If your child suffers from a food allergy that could cause him or her to enter anaphylactic shock upon tactical or airborne exposure, you likely spend many of your waking hours either consciously or unconsciously taking measures to ensure your child's safety. However, these measures must also be balanced with your child's need and desire to live a relatively normal life. What options do you have if your child is injured or made ill after coming into contact with a food allergen in a public place -- such as a school, playground, or hospital? Can you receive compensation for medical bills? Read on to learn more about how federal and state disability laws govern exposure to food allergens in public.
Does your child have any disability accommodation rights with regard to food allergies?
The Americans With Disabilities Act (ADA) requires schools, businesses, and other organizations to make reasonable accommodations that will allow those with disabilities to gain access to these buildings or services. For example, the ADA requires certain wayfinding signs to be posted in Braille for the vision-impaired, and requires the installation of ramps or other wheelchair-accessible entrances to a public building.
If your child's food allergy is so severe that he or she risks an anaphylactic reaction upon exposure, this may be sufficient to be considered a "disability" under the ADA, giving your child protection under federal law.
If your child attends public or private school, he or she may be able to receive accommodation under the ADA by the creation and implementation of a 504 Plan. This plan is designed by you, your child (depending upon his or her age and maturity), and the relevant officials at your child's school. A 504 Plan sets out the parameters or safety measures your child's school will undertake to ensure your child can avoid any allergens. Some common measures include the use of a "peanut-free" table (or other allergen-free table) or prohibiting students from bringing allergenic food from home. The school may also ensure that epinephrine auto-injector pen is available within quick reach of a teacher or other official if needed.
Although the ADA and a 504 Plan can keep your child safe at school, his or her rights in other public buildings -- like libraries -- or parks or outdoor locations are more murky. Because it can be difficult to avoid cross-contamination when there are dozens of individuals milling around, park management officials are understandably reluctant to implement allergen-free policies, believing such policies may actually cause harm by engendering a false sense of security. In these situations, rather than relying on legal principles to ensure a safe environment, you may want to avoid potential exposure by limiting your child's access to these areas.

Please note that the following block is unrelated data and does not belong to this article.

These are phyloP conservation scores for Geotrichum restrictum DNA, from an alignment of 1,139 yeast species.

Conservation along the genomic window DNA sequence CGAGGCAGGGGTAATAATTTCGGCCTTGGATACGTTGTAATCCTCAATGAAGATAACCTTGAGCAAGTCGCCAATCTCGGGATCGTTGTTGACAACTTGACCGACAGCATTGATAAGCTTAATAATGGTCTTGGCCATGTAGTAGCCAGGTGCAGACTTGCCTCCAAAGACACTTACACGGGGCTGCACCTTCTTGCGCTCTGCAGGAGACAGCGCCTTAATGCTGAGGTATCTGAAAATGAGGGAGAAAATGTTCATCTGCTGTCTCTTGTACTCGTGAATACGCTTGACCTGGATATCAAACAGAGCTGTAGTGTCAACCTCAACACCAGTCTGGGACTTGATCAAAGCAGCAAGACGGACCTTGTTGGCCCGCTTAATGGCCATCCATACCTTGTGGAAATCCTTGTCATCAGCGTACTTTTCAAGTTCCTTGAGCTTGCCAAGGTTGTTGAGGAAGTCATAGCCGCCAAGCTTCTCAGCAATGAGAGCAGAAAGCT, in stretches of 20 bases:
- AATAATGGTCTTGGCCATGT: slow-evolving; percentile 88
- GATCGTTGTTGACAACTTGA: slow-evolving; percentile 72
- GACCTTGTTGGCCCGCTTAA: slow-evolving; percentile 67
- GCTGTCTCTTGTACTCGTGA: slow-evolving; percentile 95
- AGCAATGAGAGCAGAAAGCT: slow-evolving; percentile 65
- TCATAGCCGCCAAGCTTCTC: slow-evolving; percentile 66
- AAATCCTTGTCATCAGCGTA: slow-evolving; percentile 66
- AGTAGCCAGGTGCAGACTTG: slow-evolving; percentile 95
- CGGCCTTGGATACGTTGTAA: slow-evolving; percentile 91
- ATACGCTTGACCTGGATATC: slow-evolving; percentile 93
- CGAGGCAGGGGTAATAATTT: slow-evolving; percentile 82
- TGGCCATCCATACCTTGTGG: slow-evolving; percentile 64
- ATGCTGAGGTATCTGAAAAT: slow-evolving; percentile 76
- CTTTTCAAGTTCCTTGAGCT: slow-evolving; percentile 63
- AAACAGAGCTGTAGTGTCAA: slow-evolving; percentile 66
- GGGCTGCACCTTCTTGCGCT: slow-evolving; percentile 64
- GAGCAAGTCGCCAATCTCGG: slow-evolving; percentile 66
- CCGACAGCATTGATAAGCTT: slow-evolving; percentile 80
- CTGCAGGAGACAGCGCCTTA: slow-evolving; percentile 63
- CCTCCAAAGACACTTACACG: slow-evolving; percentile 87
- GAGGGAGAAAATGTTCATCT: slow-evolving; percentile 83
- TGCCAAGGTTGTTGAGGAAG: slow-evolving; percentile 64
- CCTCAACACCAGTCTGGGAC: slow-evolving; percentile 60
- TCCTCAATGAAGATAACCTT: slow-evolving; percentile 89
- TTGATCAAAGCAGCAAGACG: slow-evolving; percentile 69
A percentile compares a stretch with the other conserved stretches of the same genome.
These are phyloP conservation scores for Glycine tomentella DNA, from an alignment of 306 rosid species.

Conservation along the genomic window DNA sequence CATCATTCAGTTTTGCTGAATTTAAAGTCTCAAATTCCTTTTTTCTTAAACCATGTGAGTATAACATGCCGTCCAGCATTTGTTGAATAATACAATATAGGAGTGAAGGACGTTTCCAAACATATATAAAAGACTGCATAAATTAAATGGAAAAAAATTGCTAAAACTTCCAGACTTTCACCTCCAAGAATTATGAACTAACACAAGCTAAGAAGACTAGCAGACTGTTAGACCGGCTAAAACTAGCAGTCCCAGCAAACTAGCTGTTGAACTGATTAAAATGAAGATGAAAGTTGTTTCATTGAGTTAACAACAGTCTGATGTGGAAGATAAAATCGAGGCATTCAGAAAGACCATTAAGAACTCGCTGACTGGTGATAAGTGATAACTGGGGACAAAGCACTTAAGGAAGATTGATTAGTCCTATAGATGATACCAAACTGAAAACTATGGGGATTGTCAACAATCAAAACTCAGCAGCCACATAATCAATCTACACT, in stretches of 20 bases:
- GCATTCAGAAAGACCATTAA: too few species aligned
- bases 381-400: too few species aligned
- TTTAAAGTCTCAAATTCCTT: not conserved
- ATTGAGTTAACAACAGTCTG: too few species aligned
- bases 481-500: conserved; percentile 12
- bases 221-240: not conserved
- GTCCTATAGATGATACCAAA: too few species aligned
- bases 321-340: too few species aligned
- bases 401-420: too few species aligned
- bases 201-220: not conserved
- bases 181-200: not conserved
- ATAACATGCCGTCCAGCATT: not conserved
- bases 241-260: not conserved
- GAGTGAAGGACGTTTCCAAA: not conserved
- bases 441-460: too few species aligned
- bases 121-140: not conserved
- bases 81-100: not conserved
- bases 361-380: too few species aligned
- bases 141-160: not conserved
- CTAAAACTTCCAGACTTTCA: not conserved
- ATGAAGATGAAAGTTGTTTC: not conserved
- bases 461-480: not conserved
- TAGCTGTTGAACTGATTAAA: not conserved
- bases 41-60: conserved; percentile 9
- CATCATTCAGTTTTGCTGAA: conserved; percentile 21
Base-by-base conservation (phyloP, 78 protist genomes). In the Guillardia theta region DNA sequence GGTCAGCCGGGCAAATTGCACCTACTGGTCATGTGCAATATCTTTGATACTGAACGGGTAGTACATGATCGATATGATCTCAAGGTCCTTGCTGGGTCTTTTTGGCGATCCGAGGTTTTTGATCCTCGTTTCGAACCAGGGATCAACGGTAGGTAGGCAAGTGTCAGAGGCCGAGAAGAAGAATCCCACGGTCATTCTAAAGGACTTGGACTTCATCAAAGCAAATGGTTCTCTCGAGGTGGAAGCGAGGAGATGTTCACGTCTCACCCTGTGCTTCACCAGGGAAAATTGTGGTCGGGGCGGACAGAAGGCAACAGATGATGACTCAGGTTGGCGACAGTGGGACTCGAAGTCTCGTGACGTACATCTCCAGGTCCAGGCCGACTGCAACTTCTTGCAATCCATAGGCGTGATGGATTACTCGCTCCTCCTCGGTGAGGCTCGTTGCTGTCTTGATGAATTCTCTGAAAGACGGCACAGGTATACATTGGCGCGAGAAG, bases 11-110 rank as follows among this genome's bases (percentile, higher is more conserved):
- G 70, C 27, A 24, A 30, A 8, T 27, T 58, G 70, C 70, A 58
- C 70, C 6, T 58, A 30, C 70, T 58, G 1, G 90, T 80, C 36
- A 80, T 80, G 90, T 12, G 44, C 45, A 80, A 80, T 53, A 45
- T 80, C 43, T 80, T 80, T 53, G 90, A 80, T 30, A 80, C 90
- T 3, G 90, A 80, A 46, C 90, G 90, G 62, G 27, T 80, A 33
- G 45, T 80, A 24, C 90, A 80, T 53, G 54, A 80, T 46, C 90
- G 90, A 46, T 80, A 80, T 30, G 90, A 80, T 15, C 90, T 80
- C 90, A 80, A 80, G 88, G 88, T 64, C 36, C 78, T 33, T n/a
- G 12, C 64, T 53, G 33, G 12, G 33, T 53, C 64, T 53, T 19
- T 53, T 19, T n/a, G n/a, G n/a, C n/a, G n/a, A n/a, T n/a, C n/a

What should you do if your child is injured or made ill after spending time in a public place?
To succeed in a personal injury lawsuit against the person or entity you view as responsible for making your child ill, you'll need to establish a couple of factors. First, you'll have to show that the person or entity responsible owed a legal duty to keep your child safe and free from harm. You'll also have to show that this person or entity breached this inherent duty, and that the breach directly resulted in your child's illness.
In "public contamination" cases, the first factor is often the most difficult. Unless you've specifically entrusted your child's care to another individual, it's unlikely that he or she will be held responsible for an allergic reaction unless he or she engaged in clearly reckless or negligent behavior (for example, offering your child a peanut butter cracker after you've specifically stated that your child is allergic to peanuts). Mere incidental exposure by touching surfaces or playing with another child who may have an allergen on his or her hands is unlikely to succeed in a personal injury claim. For more information talk to someone like Jon D. Caminez, PA.